A set of cytological studies performed in the utricle and saccule of Astronotus ocellatus (Teleostei, Percomorphi, Cichlidae) identified two basic types of hair cells and others with some intermediate characteristics. This paper reports on applying the same techniques to the saccule of Carassius auratus (Teleostei, Otophysi, Cyprinidae) and demonstrates similar types of hair cells to those found in Astronotus. Since Carassius and Astronous are species of extreme taxonomic distance within the Euteteostei, two classes of mechanoreceptive hair cells are likely to represent the primitive condition for sensory receptors in the euteleost inner ear and perhaps in all bony fish ears.

  17. [Some attributes of community structure of fishes in Laguna Grande de Obispo, Golfo Cariaco, Sucre State, Venezuela].

    PubMed

    De Grado, A A; Bashirullah, A

    2001-01-01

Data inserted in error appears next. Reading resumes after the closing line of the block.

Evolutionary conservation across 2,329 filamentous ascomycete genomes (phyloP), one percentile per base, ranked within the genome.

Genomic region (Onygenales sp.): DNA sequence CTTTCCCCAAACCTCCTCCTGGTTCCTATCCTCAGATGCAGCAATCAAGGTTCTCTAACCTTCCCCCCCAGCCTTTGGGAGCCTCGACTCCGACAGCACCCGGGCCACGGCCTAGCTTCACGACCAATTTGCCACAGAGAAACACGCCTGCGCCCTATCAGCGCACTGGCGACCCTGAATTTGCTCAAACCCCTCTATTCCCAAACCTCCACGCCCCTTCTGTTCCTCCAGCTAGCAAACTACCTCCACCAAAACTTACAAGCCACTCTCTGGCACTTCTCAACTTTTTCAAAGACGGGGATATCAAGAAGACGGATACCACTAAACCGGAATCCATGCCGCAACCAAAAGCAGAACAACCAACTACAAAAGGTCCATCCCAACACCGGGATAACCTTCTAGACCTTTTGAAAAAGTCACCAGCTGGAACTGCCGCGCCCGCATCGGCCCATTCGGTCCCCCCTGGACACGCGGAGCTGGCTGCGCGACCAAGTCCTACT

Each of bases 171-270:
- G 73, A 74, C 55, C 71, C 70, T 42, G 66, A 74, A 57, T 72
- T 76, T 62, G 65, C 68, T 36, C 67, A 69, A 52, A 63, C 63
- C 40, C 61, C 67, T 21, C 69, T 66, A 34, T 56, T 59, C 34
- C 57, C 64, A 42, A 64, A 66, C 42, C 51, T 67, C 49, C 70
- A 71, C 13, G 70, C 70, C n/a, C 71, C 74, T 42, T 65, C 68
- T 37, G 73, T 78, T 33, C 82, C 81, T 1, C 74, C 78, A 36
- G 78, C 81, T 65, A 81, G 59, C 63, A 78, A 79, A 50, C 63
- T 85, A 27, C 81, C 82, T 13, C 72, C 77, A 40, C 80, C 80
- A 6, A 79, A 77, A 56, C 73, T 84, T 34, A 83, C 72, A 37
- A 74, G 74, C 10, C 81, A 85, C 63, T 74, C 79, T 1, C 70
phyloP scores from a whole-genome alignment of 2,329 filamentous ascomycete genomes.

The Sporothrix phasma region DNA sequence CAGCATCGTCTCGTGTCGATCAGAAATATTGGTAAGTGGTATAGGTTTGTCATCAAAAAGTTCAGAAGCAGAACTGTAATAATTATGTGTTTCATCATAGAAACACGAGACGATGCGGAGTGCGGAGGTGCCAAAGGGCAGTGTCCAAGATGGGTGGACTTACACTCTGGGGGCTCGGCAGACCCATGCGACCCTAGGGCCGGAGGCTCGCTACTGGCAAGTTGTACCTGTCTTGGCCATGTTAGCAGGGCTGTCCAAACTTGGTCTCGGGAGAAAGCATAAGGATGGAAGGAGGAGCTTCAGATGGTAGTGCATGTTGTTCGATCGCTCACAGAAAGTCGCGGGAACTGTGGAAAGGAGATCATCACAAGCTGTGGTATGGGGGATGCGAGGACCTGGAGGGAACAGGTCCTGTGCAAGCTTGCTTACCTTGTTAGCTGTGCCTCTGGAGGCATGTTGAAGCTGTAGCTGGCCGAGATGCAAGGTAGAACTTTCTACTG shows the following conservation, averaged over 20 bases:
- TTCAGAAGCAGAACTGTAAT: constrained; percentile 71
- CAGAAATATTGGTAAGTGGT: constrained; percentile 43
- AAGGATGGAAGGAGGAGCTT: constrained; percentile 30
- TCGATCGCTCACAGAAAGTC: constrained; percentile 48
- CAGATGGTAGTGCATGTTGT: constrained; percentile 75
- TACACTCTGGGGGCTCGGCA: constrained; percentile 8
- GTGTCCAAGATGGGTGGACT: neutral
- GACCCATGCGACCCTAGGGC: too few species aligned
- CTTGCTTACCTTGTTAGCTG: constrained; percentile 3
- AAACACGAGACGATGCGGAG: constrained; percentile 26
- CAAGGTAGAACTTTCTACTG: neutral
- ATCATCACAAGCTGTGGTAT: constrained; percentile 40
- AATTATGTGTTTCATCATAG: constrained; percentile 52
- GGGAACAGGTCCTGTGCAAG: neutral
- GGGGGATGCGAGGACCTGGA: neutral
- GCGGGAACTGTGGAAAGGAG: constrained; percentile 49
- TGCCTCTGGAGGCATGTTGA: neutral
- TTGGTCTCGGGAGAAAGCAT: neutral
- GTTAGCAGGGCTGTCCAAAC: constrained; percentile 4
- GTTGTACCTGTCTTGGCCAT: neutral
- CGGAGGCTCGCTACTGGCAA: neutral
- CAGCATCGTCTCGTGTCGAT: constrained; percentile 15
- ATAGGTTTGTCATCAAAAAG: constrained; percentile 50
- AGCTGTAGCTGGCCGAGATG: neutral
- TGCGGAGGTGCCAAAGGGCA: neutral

Species composition, relative abundance, diversity and community structure of fishes were studied from monthly sampling during December 1995 to November 1996 in the Laguna Grande de Obispo, Gulf of Cariaco, Sucre State, Venezuela. Sampling were realised in 3 stations inside the lagoon with a small beach seine and the other 4 stations with a large beach seine. Seventy four species belonging to 33 families and 68 genera were identified of which 8 species dominated, constituting 90.43% of total catch. Mugil curema, Xenomelaniris brasiliensis, Opistonema oglinum, Atherinomorus stipes and Anchoa hepsetus were present in high abundance in the biomass. M. curema dominated the catch with large seine while X. brasiliensis, M. curema and Eucinostomus argenteus dominated the catch with small seine. Species diversity (H') ranged from 2.968-4.607 bits/ind and species richness of Margalef from 2.752-7.464. An inverse analysis realized on catches by small seine and based on nodal constancy and fidelity allowed to define a pattern of spatial distribution of 9 groups containing 1 to 11 species on the basis their abundance, frequency of appearance and ecological characteristics of each area. An analysis of correlation showed that the salinity, dissolved O2 and precipitation did not show any significant correlation with the ecological parameters studied but existed significant correlation with average surface water temperature (p < 0.05), number of species (S), individuals (N), diversity (H') and species richness (D). The positive correlation was found with surface temperature but no relationship with relative dominance (D1 and D2). The CPUE in biomass did not show any significant association with temperature.